Reviewing Health Care In America

Health care. It’s the talk of the town. Everyone’s debating it. Some people are arguing over it. One thing for sure, no one seems to be talking about the health care bill itself. I listen to the President and some in Congress telling me about the benefits of government run health care while I hear expert after expert tell me otherwise.

So let’s look at the actual health care bill. Let’s actually read it. You know, so we can see what it says and find out for ourselves if this health care bill (known as “America’s Affordable Health Choices Act of 2009“) is worth the paper (all 1,018 pages) it’s printed on.

The first thing people should know is the purpose of the bill. The title really says it all, doesn’t it? According to page 14, the purpose of the bill is,

The purpose of this title is to establish standards to ensure that new health insurance coverage and employment-based health plans that are offered meet standards guaranteeing access to affordable coverage, essential benefits, and other consumer protections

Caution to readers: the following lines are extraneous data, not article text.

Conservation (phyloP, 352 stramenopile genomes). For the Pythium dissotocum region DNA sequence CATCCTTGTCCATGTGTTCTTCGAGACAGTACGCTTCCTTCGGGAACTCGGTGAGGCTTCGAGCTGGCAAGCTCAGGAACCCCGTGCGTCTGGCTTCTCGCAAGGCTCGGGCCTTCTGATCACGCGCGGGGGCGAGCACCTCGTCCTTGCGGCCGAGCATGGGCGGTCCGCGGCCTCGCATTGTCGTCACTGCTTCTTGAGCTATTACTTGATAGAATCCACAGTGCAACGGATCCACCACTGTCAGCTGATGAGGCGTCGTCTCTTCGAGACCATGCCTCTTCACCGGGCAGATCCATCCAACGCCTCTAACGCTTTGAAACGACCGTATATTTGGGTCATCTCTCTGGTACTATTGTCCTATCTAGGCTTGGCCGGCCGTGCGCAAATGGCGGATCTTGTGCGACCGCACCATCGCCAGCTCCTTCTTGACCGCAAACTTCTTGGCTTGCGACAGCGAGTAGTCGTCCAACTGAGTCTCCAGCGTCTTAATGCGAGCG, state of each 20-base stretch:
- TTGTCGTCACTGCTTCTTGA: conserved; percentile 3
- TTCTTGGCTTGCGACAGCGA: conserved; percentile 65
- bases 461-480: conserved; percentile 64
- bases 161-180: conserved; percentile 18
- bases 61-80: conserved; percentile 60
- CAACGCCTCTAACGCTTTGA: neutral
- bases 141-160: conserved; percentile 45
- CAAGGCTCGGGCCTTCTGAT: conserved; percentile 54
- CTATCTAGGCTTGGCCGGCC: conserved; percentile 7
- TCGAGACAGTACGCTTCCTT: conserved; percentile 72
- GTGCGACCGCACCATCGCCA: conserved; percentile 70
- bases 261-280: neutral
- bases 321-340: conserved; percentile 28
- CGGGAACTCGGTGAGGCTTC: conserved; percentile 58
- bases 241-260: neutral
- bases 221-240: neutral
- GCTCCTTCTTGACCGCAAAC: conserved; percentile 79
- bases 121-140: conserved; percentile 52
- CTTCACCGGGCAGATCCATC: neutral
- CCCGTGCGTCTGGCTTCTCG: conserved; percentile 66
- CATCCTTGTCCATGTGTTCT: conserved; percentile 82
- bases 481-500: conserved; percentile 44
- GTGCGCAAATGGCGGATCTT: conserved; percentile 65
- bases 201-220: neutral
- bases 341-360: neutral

Of course, this is where conservatives and liberals begin to disagree. Some people may interpret this paragraph as guaranteeing that “everyone will have a right to healthcare” with no regard to the financial costs, the level of government intrusion in their lives, or the rights they would be giving up in the process. Others will see it as an unnecessary government intervention into the marketplace by increased regulations, procedures, and laws.

From that simple quoted paragraph we can determine that new government controlled health plans will be created, and that those plans (along with employment-based health plans) will be “affordable”, provide “essential” benefits, and meet government standards as well as other consumer protections.

The quoted paragraph makes no mention of how strict (or lenient) those standards will be, who will determine the standards, what defines an essential benefit, or exactly what consumer “protections” will be put in place. Don’t worry though, I’m sure it’s all covered somewhere in the remaining 1,004 pages.

Over the course of the next few days I will be writing about House Resolution 3200. Make sure you click the link and start reading ‘Division A’, so you’ll be able to follow along. Division A is only 200 pages or so. You can handle that. Afterall, we are talking about the future of health care in America.

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